About Bone Grafting
What is Bone Grafting?
Healthy normal teeth have are supported by healthy bone. The healthy bone is covered by healthy mucosa (gum tissue). Infection in the jaws from failing teeth creates bone loss about the tooth and adjacent teeth. Often healthy gum tissue is also lost. When a tooth is removed and the infection has been removed, we are left with variable bone defects in the remaining jawbone. As this bone heals following the extraction it shrinks further, creating an even bigger bone defect.
Socket preservation bone grafts are designed to try to minimize bone shrinkage and to promote better bone healing in the compromised bone. These grafts are designed to preserve what bone is left but they do not build up the bone like it once was when the teeth and bone were completely healthy.
Bone Loss following tooth extraction
Some bone defects cannot be corrected by just a socket preservation graft. A larger bone graft is needed to provide not only a larger volume of bone but also bone of good quality and healing ability. In the past we have been very limited in what we can do to reconstruct these defects.
Fortunately, today we can treat most of these defects. Various bone-grafting techniques are utilized. This not only gives us the opportunity to place implants of proper length and width, but it also gives us a chance to restore functionality and aesthetic appearance. Most of these grafts are performed in the office, usually with intravenous sedation. The techniques used are designed to be as minimally disruptive as possible for both the tissues and the patient.
These more advance bone defects require different bone graft procedures and are summarized below. Please see each section for more specific information.
- Ridge bone graft augmentation
When the bone is deficient in width or height a bone graft is used to widen the bone or build the bone vertically to reconstruct the lost bone.
- Sinus floor bone graft
When the sinus floor is low or the remaining bone below the sinus is inadequate for implants the sinus floor can be raised internally with a bone graft to provide adequate bone for the implant. Various techniques are available.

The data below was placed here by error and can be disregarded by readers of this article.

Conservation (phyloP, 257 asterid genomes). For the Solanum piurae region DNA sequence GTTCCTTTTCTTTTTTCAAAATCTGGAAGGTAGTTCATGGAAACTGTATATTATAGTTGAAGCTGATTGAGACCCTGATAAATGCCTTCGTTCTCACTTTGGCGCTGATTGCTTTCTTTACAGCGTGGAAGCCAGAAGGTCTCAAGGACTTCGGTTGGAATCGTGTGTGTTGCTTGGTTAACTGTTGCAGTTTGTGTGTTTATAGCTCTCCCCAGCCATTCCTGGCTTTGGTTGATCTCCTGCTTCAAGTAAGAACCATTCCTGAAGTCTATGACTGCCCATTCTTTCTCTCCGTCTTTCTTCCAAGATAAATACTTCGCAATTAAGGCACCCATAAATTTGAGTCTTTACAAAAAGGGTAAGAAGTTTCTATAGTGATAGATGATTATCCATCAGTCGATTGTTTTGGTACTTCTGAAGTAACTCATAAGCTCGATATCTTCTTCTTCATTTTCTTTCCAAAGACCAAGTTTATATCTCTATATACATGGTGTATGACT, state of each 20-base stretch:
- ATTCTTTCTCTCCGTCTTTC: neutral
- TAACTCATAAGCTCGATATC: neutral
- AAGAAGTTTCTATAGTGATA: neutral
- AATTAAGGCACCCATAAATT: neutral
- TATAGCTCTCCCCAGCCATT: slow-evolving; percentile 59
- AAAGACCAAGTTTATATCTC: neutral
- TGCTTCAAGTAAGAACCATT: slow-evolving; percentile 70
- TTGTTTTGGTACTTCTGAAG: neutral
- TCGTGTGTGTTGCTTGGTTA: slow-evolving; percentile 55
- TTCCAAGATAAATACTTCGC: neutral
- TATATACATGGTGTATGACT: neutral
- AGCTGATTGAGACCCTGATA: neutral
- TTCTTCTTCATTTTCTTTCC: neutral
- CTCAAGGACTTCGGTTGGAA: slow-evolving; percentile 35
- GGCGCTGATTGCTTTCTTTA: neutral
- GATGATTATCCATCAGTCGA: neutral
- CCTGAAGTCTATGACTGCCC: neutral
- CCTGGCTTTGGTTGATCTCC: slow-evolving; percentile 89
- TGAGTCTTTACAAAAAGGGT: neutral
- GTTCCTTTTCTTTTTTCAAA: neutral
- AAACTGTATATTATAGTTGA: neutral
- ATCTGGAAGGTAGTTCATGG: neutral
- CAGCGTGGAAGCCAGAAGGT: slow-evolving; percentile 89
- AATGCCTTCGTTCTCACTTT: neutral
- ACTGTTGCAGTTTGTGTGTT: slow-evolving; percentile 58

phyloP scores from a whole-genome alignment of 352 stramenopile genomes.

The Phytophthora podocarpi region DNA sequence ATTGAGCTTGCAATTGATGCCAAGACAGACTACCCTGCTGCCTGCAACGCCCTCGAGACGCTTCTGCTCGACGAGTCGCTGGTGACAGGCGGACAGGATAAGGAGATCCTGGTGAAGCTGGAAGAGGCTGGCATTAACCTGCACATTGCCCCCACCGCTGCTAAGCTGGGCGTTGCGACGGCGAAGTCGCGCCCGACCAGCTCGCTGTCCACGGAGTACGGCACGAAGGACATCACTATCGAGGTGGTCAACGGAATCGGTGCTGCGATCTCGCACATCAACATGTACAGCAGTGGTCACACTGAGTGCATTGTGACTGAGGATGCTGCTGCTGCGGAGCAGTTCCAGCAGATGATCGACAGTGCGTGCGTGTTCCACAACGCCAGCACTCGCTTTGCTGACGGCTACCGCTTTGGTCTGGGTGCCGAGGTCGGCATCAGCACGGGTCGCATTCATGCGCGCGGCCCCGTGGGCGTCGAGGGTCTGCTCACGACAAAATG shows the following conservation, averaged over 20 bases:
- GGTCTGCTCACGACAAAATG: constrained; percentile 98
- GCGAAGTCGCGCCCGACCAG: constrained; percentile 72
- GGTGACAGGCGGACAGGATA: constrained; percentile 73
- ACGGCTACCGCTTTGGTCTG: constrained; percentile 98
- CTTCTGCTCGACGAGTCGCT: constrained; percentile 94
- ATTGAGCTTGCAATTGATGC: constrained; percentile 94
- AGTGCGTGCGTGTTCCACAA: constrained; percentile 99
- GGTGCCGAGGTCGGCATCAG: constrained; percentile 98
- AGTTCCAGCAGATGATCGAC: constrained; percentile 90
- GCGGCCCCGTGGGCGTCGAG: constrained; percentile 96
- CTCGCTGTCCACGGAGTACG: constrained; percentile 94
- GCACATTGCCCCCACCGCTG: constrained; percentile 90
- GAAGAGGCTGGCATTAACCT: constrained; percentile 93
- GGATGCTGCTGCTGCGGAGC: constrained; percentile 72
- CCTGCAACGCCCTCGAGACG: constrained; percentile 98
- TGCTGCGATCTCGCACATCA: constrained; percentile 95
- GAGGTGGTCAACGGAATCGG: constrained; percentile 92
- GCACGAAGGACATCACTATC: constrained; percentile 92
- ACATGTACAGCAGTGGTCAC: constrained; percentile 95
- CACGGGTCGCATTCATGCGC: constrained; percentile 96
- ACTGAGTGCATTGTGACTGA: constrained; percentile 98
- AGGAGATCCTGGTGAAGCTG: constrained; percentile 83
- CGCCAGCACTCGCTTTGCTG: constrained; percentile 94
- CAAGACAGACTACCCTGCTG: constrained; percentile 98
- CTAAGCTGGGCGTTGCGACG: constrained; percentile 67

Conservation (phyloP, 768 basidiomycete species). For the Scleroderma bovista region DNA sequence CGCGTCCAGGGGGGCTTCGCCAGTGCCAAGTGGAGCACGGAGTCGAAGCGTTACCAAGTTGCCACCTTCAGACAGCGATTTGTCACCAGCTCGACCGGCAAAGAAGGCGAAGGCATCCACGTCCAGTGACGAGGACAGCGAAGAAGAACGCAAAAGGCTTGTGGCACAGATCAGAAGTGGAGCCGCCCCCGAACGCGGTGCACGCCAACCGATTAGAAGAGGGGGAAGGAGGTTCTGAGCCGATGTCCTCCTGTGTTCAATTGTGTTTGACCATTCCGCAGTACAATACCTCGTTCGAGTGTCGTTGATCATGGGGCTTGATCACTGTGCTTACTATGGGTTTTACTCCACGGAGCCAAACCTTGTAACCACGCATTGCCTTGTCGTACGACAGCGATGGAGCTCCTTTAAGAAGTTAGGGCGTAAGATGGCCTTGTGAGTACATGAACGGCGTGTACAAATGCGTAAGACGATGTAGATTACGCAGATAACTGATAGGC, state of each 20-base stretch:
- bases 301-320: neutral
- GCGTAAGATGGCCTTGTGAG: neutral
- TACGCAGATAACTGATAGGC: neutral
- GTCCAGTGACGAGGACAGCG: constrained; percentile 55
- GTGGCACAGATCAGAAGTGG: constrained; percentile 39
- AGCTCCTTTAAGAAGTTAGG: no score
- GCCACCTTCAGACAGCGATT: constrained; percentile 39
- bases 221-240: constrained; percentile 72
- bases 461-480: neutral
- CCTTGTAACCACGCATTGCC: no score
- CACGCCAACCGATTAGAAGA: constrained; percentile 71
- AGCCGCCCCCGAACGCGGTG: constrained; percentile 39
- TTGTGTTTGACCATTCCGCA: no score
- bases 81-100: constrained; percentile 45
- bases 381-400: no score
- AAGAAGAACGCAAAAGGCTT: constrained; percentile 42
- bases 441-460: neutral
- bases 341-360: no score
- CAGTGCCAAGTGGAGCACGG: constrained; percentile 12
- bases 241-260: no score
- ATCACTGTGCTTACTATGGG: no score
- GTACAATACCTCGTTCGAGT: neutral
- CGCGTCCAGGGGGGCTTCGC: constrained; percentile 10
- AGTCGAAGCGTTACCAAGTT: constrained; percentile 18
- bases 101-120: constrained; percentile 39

- Bone ridge expansion
If the ridge of bone is narrow sometimes the bone can be internally expanded with placement of implants and a bone graft.
Types Of Bone Grafts
Autogenous Bone Graft
Autogenous bone grafts, also known as autografts, are made from your own bone, taken from somewhere else in the body. The bone is typically harvested from the chin, jaw, lower leg bone, hip, or the skull. Autogenous bone grafts are advantageous in that the graft material is your own live bone, meaning it contains living cellular elements that enhance bone growth.
However, one downside to the autograft is that it requires a second procedure to harvest bone from elsewhere in the body. Depending on your condition, a second procedure may not be recommended.
Allogenic Bone Graft
Allogenic bone, or allograft, is bone harvested from a cadaver, then processed using a freeze-dry method to extract the water via a vacuum. Unlike autogenous bone, allogenic bone cannot produce new bone on it’s own. Rather, it serves as a framework, or scaffold, over which bone from the surrounding bony walls can grow in to replace the original bone graft material that was placed. Patients may have concerns about the safety of human bone bank bone. There are many types of cadaver bone to choose from. However, Drs. Blecha and Jandali only uses specific bone graft materials from specific bone banks that he trusts for their selection of patients. Furthermore Drs. Blecha and Jandali only uses materials that have had clinical research and proven effectiveness for his patient’s. These tissue banks process the bone in a manner that eliminates all cellular components of the original bone bank bone (cells, viruses, bacteria) to leave a matrix void of anything living. They also sterilize this bone matrix so we are using a sterile product. These products are usually used with platelet rich growth factors from the patient which stimulate the growth of the bone graft.
Xenogenic bone is derived from non-living bone of another species, usually a cow. The bone is processed at very high temperatures to avoid the potential for immune rejection and contamination. Like allogenic grafts, xenogenic grafts serve as a framework for bone from the surrounding area to grow and fill the void. As with human bone bank bone, Drs. Blecha and Jandali only uses specific xenogenic bone grafting material which have proven clinical documented safety and success for his patient’s.
Drs. Blecha and Jandali has a special interest in bone grafting materials and research over the past 30 years and continues to follow bone grafting development and research for optimum ways to manage each patients bone defect.